New genomics and analytical technologies allow unprecedented opportunities to explore the evolution and diversity of natural product biosynthesis, but interpretation of these new data rely on foundational knowledge painstakingly acquired via classical biochemistry. The work of Thodberg et al. and Hansen et al. provides an opportunity to celebrate the life and work of Professor Eric Conn, a pioneer of plant biochemistry, who passed away last year. Eric Conn and his collaborators are responsible for elucidating many of the principles of plant cyanogenesis, including the important finding that cyanogenic glycosides and their hydrolytic enzymes are sequestered at the cellular and subcellular level until tissue damage occurs (Conn, 2008). These insights established cyanogenic glycosides as models for other conjugated chemical defense compounds, such as glucosinolates, which are similarly segregated from their activating myrosinase enzymes (Lüthy and Matile, 1984). The study of plant metabolism owes much to Eric Conn’s groundbreaking work, and the continued progress in this field reflects Isaac Newton’s sentiment that “If I have seen further it is by standing on the shoulders of Giants.”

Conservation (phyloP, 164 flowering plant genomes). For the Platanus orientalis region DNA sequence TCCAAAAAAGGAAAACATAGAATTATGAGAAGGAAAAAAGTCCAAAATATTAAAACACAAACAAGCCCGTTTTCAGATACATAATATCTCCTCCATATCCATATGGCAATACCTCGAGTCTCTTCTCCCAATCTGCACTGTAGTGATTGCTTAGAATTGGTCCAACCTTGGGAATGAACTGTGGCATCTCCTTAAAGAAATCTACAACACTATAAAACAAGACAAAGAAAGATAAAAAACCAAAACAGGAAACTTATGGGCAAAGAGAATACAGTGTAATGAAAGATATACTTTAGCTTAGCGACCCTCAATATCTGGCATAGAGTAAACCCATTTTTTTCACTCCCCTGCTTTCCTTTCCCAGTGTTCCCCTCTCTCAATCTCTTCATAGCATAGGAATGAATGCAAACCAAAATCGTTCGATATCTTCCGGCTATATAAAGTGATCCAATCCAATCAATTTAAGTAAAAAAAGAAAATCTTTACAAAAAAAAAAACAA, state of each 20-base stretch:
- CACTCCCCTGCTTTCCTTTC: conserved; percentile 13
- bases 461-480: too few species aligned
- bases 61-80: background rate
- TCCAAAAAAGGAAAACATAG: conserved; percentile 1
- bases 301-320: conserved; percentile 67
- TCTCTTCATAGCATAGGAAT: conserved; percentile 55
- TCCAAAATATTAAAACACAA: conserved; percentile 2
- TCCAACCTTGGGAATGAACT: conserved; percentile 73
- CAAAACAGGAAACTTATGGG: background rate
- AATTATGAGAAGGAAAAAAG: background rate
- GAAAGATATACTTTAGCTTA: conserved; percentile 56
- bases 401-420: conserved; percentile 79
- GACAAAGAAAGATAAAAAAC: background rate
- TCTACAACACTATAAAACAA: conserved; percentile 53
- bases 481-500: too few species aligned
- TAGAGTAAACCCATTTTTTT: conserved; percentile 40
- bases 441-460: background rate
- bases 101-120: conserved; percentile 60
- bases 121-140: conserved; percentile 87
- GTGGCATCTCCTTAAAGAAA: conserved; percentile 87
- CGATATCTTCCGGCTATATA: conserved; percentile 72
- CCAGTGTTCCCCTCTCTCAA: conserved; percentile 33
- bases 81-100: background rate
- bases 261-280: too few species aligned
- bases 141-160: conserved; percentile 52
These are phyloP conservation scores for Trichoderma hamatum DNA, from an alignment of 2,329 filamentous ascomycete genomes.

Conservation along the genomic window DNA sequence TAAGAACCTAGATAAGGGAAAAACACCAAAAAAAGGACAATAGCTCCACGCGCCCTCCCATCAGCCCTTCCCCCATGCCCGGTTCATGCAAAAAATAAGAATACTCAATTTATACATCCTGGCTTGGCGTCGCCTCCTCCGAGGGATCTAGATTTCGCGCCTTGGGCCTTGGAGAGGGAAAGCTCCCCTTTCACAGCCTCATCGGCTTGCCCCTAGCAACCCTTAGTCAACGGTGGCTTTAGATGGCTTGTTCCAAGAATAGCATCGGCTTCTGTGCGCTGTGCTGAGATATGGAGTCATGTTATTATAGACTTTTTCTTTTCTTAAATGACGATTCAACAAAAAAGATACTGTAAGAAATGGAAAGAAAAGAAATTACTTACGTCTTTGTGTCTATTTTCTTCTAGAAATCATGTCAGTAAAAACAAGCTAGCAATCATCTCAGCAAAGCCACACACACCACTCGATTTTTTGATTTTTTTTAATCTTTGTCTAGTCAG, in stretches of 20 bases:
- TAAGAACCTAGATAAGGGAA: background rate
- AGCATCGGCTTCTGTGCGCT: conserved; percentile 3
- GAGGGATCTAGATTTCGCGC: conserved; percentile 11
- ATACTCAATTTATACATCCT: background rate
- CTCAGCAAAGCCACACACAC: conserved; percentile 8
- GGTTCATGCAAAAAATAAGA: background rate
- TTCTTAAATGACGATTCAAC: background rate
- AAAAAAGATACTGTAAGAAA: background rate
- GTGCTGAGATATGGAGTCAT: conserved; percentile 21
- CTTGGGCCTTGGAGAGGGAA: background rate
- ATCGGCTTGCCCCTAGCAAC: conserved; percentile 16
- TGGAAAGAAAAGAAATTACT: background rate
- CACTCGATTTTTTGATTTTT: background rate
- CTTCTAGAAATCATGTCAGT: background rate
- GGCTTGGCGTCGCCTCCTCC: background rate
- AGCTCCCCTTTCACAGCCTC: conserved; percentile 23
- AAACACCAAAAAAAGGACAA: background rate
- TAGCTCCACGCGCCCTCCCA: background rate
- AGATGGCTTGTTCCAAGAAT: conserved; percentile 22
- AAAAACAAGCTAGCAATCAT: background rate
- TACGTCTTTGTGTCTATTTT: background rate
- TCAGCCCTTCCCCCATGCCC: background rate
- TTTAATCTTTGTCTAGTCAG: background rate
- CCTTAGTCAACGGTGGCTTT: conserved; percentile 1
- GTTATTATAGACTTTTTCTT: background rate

Conn EE (2008) Our work with cyanogenic plants. Annu Rev Plant Biol 59: 1–19
Gleadow RM, Møller BL (2014) Cyanogenic glycosides: synthesis, physiology, and phenotypic plasticity. Annu Rev Plant Biol 65: 155–185
Hansen CC, Sørensen M, Veiga TAM, Zibrandtsen JFS, Heskes AM, Olsen CE, Boughton BA, Møller BL, Neilson EHJ (2018) Reconfigured cyanogenic glucoside biosynthesis in Eucalyptus cladocalyx involves a cytochrome P450, CYP706C55. Plant Physiol 178: 1081–1095
Lüthy B, Matile P (1984) The mustard oil bomb: rectified analysis of the subcellular organisation of the myrosinase system. Biochem Physiol Pflanz 179: 5–12
Pichersky E, Lewinsohn E (2011) Convergent evolution in plant specialized metabolism. Annu Rev Plant Biol 62: 549–566
Thodberg S, Del Cueto J, Mazzeo R, Pavan S, Lotti C, Dicenta F, Jakobsen Neilson EH, Møller BL, Sanchez-Perez R (2018) Elucidation of the amygdalin pathway reveals the metabolic basis of bitter and sweet almonds (Prunus dulcis). Plant Physiol 178: 1096–1111